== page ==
Bombay High Court acquits a 39-year-old man charged with groping a 12-year-old girl because there was "no skin-on-skin contact," sparking outrage.

Activists hold toy pistols and placards during a protest following the death of a 23-year-old rape victim after she was set on fire by a gang of men that included her alleged rapists in Unnao, in Kolkata, India, on December 10, 2019. [FILE]
Activists hold toy pistols and placards during a protest following the death of a 23-year-old rape victim after she was set on fire by a gang of men that included her alleged rapists in Unnao, in Kolkata, India, on December 10, 2019. [FILE] (Reuters)

An Indian court has found a 39-year-old man not guilty of sexually assaulting a child in 2016 because the act was committed with her clothing still on, sparking outrage and frustrating rights activists.  

Last week Bombay High Court judge Pushpa Ganediwala acquitted the man who had lured a 12-year-old girl to his house, groped her chest, and attempted to remove her underwear.

Justice Ganediwala dropped his three-year prison sentence to one year, convicting him of the lesser charge of molestation because there was "no skin-on-skin contact," meaning the crime did not fit the definition of sexual assault, CNN reported on Tuesday.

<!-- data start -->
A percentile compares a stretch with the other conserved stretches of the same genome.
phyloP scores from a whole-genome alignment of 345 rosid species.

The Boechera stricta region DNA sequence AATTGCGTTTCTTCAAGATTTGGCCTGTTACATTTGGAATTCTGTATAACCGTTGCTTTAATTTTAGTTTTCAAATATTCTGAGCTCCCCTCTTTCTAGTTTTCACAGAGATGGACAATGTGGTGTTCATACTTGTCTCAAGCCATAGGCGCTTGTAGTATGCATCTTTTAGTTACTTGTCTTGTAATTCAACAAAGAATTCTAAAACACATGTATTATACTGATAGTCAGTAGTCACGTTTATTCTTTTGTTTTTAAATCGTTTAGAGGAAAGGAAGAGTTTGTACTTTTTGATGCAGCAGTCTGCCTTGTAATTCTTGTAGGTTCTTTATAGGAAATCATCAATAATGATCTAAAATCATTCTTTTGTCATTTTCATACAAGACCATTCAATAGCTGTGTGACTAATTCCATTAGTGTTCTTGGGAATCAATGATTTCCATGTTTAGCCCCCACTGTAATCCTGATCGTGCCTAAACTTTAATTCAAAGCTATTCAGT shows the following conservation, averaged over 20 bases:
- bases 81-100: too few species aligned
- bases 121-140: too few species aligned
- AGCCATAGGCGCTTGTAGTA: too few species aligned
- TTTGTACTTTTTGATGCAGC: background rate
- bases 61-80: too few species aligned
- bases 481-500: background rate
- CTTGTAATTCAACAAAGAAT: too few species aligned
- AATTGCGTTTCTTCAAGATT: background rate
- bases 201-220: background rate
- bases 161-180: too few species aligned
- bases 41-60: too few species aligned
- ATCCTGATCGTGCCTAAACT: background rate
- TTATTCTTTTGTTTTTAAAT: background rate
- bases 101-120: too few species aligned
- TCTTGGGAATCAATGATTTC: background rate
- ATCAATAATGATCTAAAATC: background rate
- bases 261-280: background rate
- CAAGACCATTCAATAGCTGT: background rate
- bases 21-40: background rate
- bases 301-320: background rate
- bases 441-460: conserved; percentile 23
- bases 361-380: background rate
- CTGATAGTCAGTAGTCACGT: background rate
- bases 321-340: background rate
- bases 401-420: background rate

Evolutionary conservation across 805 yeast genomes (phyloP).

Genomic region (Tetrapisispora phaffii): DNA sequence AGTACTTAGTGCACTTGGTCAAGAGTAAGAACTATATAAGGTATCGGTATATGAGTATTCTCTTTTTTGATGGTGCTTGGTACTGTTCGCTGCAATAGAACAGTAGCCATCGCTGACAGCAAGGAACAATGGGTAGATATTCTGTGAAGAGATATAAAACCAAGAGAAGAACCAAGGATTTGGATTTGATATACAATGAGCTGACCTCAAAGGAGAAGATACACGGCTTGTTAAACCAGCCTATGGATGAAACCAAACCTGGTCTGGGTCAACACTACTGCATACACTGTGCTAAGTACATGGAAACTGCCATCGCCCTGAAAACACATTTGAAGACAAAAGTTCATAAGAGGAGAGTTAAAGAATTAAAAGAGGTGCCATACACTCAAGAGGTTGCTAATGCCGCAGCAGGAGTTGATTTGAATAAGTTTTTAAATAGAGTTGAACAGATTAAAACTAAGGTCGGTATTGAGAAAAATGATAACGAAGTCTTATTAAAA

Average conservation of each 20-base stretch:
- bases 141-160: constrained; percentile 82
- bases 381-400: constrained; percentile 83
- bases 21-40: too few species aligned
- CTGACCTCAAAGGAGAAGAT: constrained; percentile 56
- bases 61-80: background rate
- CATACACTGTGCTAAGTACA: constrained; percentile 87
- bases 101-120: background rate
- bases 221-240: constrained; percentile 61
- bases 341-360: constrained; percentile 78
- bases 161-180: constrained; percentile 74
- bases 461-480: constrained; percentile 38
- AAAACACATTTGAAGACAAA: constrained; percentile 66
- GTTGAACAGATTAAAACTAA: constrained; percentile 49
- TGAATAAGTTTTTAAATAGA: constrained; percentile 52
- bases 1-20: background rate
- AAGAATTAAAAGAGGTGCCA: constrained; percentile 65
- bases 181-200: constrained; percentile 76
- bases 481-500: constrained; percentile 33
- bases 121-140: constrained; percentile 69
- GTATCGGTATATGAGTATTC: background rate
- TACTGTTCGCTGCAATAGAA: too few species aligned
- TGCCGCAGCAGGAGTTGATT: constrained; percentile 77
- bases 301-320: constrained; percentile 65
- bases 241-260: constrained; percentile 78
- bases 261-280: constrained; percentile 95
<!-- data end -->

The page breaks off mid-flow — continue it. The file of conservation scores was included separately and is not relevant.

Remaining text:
The offender appealed to the High Court after being found guilty of sexual assault and "sentenced to three years in prison in a lower court." 

"Considering the stringent nature of punishment provided for the offence, in the opinion of this court, stricter proof and serious allegations are required," Ganediwala said.

"It is the basic principle of criminal jurisprudence that the punishment for an offence shall be proportionate to the seriousness of the crime."

READ MORE: One woman reports a rape every 15 minutes in India

Online outrage

Activists, lawyers and organisations campaigning for the rights of sexual assault victims condemned the court's decision, saying it sets a precedent for all other high courts and lower courts who may follow suit.

The National Commission for Women said on Twitter it will challenge the judgement as it will have a "cascading effect on various provisions involving safety and security of women."

Worst place to be female

In India, a rape is reported every 15 minutes on average, according to 2018 government data, underlining the country's reputation as one of the worst places in the world to be female.

Women reported almost 34,000 rapes in 2018, barely changed from the year before. 

Just over 85 percent led to charges, and 27 percent to convictions, according to the annual crime report released by India's Home Ministry.

READ MORE: India executes four men for brutal 2012 Delhi bus rape and murder

Source: TRTWorld and agencies